Date of Award
Doctor of Philosophy (PhD)
Recently, there has been increased interest in the changes in neuropsychological functioning which are associated with normal aging. Understanding age differences in neuropsychological functioning is of particular importance in the discrimination of normal aging from the early onset of Alzheimer’s Disease or other age-associated dementia. Older adults have been observed to perform more poorly than younger adults on several auditory memory measures which are commonly included in neuropsychological batteries. Age associated declines on these measures have been reported even in the absence of dementia or other health concerns.
To date, explanations for these age differences have focused on a decline in cognitive processing efficiency. For example, older adults may have a diminished working memory capacity or a diminished working memory processing speed. However, another potential contributing factor to age differences in auditory memory performance may be subtle age associated degradation of the central auditory system. Age associated impairment has been widely reported on tests of both central and peripheral auditory processing. The purpose of the present investigation was to examine the degree to which auditory processing efficacy mediated age associated decline on auditorially presented measures of memory.
Twenty-eight independently living adults over sixty years of age and thirty-two adults between eighteen and thirty years of age were administered a battery of standardized memory and auditory tests which have been found to be sensitive to age. Tests of both peripheral and central auditory functioning were included in the battery. Peripheral auditory decline involves loss o f hearing sensitivity and reflects primarily cochlear involvement, while central auditory decline involves a loss of speech intelligibility and reflects primarily central nervous system dysfunction. The auditory battery included the Pure Tone Threshold, Speech Perception in Quiet, Speech Perception in Noise, Low Pass Filtered Speech, Time Compressed Speech, and the Synthetic Sentence Identification Test. Memory measures were all auditorially administered, and included the California Verbal Learning Test and the Logical Memory, Verbal Paired Associates, and Digit Span subtests of the Wechsler Memory Scale-Revised.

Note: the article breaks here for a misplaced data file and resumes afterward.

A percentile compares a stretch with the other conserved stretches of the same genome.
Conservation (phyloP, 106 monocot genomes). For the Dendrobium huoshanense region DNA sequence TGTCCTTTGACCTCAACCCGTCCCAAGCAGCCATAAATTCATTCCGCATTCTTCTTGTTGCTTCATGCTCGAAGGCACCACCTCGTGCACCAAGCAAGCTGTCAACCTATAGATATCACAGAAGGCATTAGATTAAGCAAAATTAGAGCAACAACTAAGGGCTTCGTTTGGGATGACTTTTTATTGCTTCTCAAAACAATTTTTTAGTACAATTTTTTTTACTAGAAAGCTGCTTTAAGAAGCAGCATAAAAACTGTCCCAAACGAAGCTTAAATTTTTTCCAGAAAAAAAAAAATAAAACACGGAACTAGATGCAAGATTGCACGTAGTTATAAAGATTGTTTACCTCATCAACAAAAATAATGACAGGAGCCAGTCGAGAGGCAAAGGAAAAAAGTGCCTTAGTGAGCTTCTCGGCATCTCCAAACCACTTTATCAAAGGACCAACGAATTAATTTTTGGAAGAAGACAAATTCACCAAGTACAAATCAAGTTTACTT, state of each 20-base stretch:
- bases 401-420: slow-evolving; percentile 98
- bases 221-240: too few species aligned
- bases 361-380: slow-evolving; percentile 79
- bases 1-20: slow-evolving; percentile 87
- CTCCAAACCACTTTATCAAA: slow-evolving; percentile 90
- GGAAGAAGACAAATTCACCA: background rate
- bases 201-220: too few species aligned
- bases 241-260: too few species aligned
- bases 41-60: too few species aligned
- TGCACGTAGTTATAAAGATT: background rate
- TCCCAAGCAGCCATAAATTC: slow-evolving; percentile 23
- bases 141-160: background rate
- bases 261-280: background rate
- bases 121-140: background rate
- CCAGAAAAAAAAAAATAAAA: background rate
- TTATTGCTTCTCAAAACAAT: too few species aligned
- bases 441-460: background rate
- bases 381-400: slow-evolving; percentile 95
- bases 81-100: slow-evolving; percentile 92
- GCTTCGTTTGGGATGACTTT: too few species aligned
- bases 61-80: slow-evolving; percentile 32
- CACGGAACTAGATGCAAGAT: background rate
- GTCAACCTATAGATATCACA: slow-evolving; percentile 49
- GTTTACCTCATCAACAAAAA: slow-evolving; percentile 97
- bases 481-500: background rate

Age associated decline was observed on all auditory and memory measures. Age related deficits were especially apparent during the encoding stage of memory processing, which is consistent with the auditory processing hypothesis. Multiple regression analysis was then used in order to examine age differences in memory processing after age differences in auditory processing had been partialled out. Results indicated that in some instances, age no longer accounted for a significant portion of the variance in memory performance when auditory variables had been factored into the equation. In other instances, auditory variables greatly reduced the portion of the variance uniquely accounted for by age. Several auditory variables consistently emerged as significant predictors of memory performance, and these variables appeared to coincide with complaints commonly made by older individuals regarding their hearing, namely, that others often speak too softly, mumble, and speak too quickly.
Implications include the importance o f ruling out subtle sensory dysfunction in older individuals presenting with memory complaints. While older adults may be aware that they sometimes experience difficulty remembering auditorially presented information, they may attribute these lapses to impaired cognitive functioning rather than to a form of sensory dysfunction. These individuals may benefit from an audiological consultation for recommendations regarding the appropriateness of various auditory compensatory strategies.
Lund, Danae J., "The Contribution of Auditory Processing to Adult Age Differences in Memory Performance" (1996). Theses and Dissertations. 2703.